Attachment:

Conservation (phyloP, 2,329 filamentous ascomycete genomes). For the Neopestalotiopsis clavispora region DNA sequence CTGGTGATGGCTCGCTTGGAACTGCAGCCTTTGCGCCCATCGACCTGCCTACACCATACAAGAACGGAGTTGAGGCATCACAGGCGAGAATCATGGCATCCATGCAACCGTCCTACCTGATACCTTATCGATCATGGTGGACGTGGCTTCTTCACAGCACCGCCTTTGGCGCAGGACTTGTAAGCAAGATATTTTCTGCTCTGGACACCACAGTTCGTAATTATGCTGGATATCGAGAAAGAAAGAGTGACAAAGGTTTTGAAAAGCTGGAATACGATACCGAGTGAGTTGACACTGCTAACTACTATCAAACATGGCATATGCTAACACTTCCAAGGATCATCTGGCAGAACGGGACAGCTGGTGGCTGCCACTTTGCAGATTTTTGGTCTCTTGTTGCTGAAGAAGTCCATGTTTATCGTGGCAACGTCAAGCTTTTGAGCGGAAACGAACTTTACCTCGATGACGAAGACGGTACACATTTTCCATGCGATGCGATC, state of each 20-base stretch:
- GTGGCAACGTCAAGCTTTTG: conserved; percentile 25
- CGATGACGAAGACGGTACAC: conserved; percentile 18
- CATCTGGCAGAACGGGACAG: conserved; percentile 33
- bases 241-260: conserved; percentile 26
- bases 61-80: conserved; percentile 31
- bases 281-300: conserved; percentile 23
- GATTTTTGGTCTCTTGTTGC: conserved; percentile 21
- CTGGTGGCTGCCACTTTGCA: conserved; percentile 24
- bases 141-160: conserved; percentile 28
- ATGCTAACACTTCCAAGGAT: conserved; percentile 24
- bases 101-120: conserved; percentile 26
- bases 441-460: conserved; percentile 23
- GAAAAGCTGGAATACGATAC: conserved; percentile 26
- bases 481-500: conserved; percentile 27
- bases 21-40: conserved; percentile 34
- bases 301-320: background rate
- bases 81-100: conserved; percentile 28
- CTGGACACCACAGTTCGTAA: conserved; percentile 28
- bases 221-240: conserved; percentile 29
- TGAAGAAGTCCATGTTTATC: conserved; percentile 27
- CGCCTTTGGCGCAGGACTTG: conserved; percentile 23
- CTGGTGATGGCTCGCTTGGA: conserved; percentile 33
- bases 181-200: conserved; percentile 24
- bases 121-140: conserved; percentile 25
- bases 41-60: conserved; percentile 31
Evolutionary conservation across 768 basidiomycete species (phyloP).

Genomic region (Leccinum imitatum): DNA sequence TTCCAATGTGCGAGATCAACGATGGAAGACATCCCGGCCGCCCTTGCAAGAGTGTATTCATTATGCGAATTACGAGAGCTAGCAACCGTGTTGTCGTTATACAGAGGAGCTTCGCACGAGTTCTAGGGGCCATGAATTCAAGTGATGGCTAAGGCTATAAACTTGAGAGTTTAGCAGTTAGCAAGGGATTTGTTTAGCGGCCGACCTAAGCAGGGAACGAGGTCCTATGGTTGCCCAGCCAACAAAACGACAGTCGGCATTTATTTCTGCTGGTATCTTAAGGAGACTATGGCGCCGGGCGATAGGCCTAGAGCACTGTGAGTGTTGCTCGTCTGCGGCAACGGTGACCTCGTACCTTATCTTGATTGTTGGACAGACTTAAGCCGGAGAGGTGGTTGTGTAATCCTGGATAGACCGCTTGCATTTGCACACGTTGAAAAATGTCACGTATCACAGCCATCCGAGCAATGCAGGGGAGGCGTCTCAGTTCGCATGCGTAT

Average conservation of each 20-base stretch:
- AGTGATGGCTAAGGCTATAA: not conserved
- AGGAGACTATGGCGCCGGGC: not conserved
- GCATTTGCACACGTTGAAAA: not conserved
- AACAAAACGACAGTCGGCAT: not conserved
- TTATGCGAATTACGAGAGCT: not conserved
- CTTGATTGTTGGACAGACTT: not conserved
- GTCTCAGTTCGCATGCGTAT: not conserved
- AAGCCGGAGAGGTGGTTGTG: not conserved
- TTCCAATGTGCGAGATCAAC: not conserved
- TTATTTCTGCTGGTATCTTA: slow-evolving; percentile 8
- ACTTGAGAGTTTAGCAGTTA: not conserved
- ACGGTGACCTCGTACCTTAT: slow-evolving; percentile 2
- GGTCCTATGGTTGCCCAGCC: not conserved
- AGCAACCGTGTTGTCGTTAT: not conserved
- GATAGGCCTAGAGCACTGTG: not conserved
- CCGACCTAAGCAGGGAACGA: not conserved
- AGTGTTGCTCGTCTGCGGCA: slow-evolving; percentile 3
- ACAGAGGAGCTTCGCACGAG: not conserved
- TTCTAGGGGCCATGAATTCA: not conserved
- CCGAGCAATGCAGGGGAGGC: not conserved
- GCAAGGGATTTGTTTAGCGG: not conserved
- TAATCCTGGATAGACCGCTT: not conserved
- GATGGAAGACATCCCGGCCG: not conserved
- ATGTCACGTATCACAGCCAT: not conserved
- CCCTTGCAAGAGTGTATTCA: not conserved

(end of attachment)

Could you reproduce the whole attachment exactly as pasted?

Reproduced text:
Conservation (phyloP, 2,329 filamentous ascomycete genomes). For the Neopestalotiopsis clavispora region DNA sequence CTGGTGATGGCTCGCTTGGAACTGCAGCCTTTGCGCCCATCGACCTGCCTACACCATACAAGAACGGAGTTGAGGCATCACAGGCGAGAATCATGGCATCCATGCAACCGTCCTACCTGATACCTTATCGATCATGGTGGACGTGGCTTCTTCACAGCACCGCCTTTGGCGCAGGACTTGTAAGCAAGATATTTTCTGCTCTGGACACCACAGTTCGTAATTATGCTGGATATCGAGAAAGAAAGAGTGACAAAGGTTTTGAAAAGCTGGAATACGATACCGAGTGAGTTGACACTGCTAACTACTATCAAACATGGCATATGCTAACACTTCCAAGGATCATCTGGCAGAACGGGACAGCTGGTGGCTGCCACTTTGCAGATTTTTGGTCTCTTGTTGCTGAAGAAGTCCATGTTTATCGTGGCAACGTCAAGCTTTTGAGCGGAAACGAACTTTACCTCGATGACGAAGACGGTACACATTTTCCATGCGATGCGATC, state of each 20-base stretch:
- GTGGCAACGTCAAGCTTTTG: conserved; percentile 25
- CGATGACGAAGACGGTACAC: conserved; percentile 18
- CATCTGGCAGAACGGGACAG: conserved; percentile 33
- bases 241-260: conserved; percentile 26
- bases 61-80: conserved; percentile 31
- bases 281-300: conserved; percentile 23
- GATTTTTGGTCTCTTGTTGC: conserved; percentile 21
- CTGGTGGCTGCCACTTTGCA: conserved; percentile 24
- bases 141-160: conserved; percentile 28
- ATGCTAACACTTCCAAGGAT: conserved; percentile 24
- bases 101-120: conserved; percentile 26
- bases 441-460: conserved; percentile 23
- GAAAAGCTGGAATACGATAC: conserved; percentile 26
- bases 481-500: conserved; percentile 27
- bases 21-40: conserved; percentile 34
- bases 301-320: background rate
- bases 81-100: conserved; percentile 28
- CTGGACACCACAGTTCGTAA: conserved; percentile 28
- bases 221-240: conserved; percentile 29
- TGAAGAAGTCCATGTTTATC: conserved; percentile 27
- CGCCTTTGGCGCAGGACTTG: conserved; percentile 23
- CTGGTGATGGCTCGCTTGGA: conserved; percentile 33
- bases 181-200: conserved; percentile 24
- bases 121-140: conserved; percentile 25
- bases 41-60: conserved; percentile 31
Evolutionary conservation across 768 basidiomycete species (phyloP).

Genomic region (Leccinum imitatum): DNA sequence TTCCAATGTGCGAGATCAACGATGGAAGACATCCCGGCCGCCCTTGCAAGAGTGTATTCATTATGCGAATTACGAGAGCTAGCAACCGTGTTGTCGTTATACAGAGGAGCTTCGCACGAGTTCTAGGGGCCATGAATTCAAGTGATGGCTAAGGCTATAAACTTGAGAGTTTAGCAGTTAGCAAGGGATTTGTTTAGCGGCCGACCTAAGCAGGGAACGAGGTCCTATGGTTGCCCAGCCAACAAAACGACAGTCGGCATTTATTTCTGCTGGTATCTTAAGGAGACTATGGCGCCGGGCGATAGGCCTAGAGCACTGTGAGTGTTGCTCGTCTGCGGCAACGGTGACCTCGTACCTTATCTTGATTGTTGGACAGACTTAAGCCGGAGAGGTGGTTGTGTAATCCTGGATAGACCGCTTGCATTTGCACACGTTGAAAAATGTCACGTATCACAGCCATCCGAGCAATGCAGGGGAGGCGTCTCAGTTCGCATGCGTAT

Average conservation of each 20-base stretch:
- AGTGATGGCTAAGGCTATAA: not conserved
- AGGAGACTATGGCGCCGGGC: not conserved
- GCATTTGCACACGTTGAAAA: not conserved
- AACAAAACGACAGTCGGCAT: not conserved
- TTATGCGAATTACGAGAGCT: not conserved
- CTTGATTGTTGGACAGACTT: not conserved
- GTCTCAGTTCGCATGCGTAT: not conserved
- AAGCCGGAGAGGTGGTTGTG: not conserved
- TTCCAATGTGCGAGATCAAC: not conserved
- TTATTTCTGCTGGTATCTTA: slow-evolving; percentile 8
- ACTTGAGAGTTTAGCAGTTA: not conserved
- ACGGTGACCTCGTACCTTAT: slow-evolving; percentile 2
- GGTCCTATGGTTGCCCAGCC: not conserved
- AGCAACCGTGTTGTCGTTAT: not conserved
- GATAGGCCTAGAGCACTGTG: not conserved
- CCGACCTAAGCAGGGAACGA: not conserved
- AGTGTTGCTCGTCTGCGGCA: slow-evolving; percentile 3
- ACAGAGGAGCTTCGCACGAG: not conserved
- TTCTAGGGGCCATGAATTCA: not conserved
- CCGAGCAATGCAGGGGAGGC: not conserved
- GCAAGGGATTTGTTTAGCGG: not conserved
- TAATCCTGGATAGACCGCTT: not conserved
- GATGGAAGACATCCCGGCCG: not conserved
- ATGTCACGTATCACAGCCAT: not conserved
- CCCTTGCAAGAGTGTATTCA: not conserved